So, Are You Good at Forecasting?
Ok then, let’s see. What will be your exact bank balance at the end of the month? Yes, well I’m not so good at that one either.
How about predicting what the level of inflation will be at the end of this year? You could have a go, but how certain would you be about that prediction? Would you bet the house?
There are so many factors to take into account; input variables like oil prices, then really complicated things like the impact of substitutions. Unless you’ve got a crystal ball, it’s really hard to see into the future.
Don’t worry, you’re not the only one who might find forecasting difficult. Even big institutions, like the Bank of England and the mighty IMF with all the brains and resources at their disposal, have been criticised for consistently getting their predictions wrong.
So, What’s the Point in Forecasting Then?
Well, as General Eisenhower once said when pressed on his battle plans: “plans are useless, but planning is indispensable!” The same goes for forecasting. It’s a modus operandi.
In fact, I’d go so far as to predict that the skills learned with forecasting could help you with improving your judgement. Let me explain; it’s about phronesis. That word might have you grasping for the online dictionary; it was, in fact, a term bandied about by Aristotle and his philosophy pals, back in the day when Greek civilisation ruled the world of ideas. It’s difficult to translate, not only into English but also into modern day thinking, however, it’s generally accepted as meaning ‘practical wisdom’ or ‘good judgement’. Aristotle was more concerned with practical wisdom as it applied to morality, but good judgement has many applications in life.
Nowadays the goal of attainment of practical wisdom forms the foundation for character education, which a huge number of schools around the world are investing in. One of the issues which Aristotle raised was that ‘the young’ cannot develop phronesis, as they lack the relevant experience.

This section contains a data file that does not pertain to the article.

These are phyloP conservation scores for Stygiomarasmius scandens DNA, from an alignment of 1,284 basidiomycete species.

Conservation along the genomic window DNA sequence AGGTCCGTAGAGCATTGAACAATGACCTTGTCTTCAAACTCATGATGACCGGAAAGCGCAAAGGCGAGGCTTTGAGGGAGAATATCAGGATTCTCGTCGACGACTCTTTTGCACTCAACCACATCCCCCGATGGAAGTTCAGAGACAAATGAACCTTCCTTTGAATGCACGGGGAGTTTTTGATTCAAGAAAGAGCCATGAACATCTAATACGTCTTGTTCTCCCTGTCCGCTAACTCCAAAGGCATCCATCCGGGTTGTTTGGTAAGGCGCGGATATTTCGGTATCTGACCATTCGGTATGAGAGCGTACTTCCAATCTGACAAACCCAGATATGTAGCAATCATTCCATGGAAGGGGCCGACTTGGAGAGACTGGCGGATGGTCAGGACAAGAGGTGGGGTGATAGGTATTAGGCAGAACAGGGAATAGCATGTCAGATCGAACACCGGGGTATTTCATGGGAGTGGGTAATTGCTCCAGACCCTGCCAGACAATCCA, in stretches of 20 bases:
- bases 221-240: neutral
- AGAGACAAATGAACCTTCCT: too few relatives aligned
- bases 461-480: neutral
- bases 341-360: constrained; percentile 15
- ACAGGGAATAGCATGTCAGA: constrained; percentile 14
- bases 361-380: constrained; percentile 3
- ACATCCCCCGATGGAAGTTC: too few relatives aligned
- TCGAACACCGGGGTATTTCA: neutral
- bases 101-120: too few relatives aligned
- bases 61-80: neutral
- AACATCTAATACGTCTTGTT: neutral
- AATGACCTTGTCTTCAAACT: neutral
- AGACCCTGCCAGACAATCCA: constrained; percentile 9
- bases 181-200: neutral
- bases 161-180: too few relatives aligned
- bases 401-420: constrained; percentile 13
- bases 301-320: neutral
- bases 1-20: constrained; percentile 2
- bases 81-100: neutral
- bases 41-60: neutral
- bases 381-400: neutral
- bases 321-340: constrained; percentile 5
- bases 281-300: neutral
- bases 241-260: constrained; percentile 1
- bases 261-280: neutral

It’s not clear cut: Igor Grossman, the cognitive scientist, says: “Some people claim that wisdom cannot be trained, whereas others have standing orders on self-help books.” The concepts are abstract and hard to fathom; the answer isn’t always signposted. You don’t just get ‘good judgement’, you have to work hard, adopt good practices over a long period, get the grey hair, so that it becomes habitual to do ‘the right thing’.
What young people need is a framework to help them scaffold their behaviour.
And I think Philip Tetlock, superbrain and author of Superforecasting, might just be able to come to the rescue.
What Exactly is Forecasting?
Forecasting is all about estimating the likelihood of something happening in the future. We’re all forecasters by necessity in life, according to the psychologist Philip Tetlock: “when we think about changing jobs, getting married, buying a home, making an investment, launching a product or retiring, we decide based on how we expect the future will unfold”. These forecasts are then used to make critical decisions.
Why is Accurate Forecasting so Difficult?
Forecasting is easy but forecasting accurately is notoriously difficult to achieve, basically, because no-one knows what the future holds. Chaos Theory proposes that small effects can be compounded into having a disproportionately large impact, described through The Butterfly Effect: how the flapping of a butterfly’s wings in Brazil can eventually result in a tornado in Texas. A recent real-life example is how wild animals sold in a wet market in Wuhan allegedly resulted in the Covid pandemic. Who could have predicted that? The knock-on effects of a comestible misdemeanour were huge!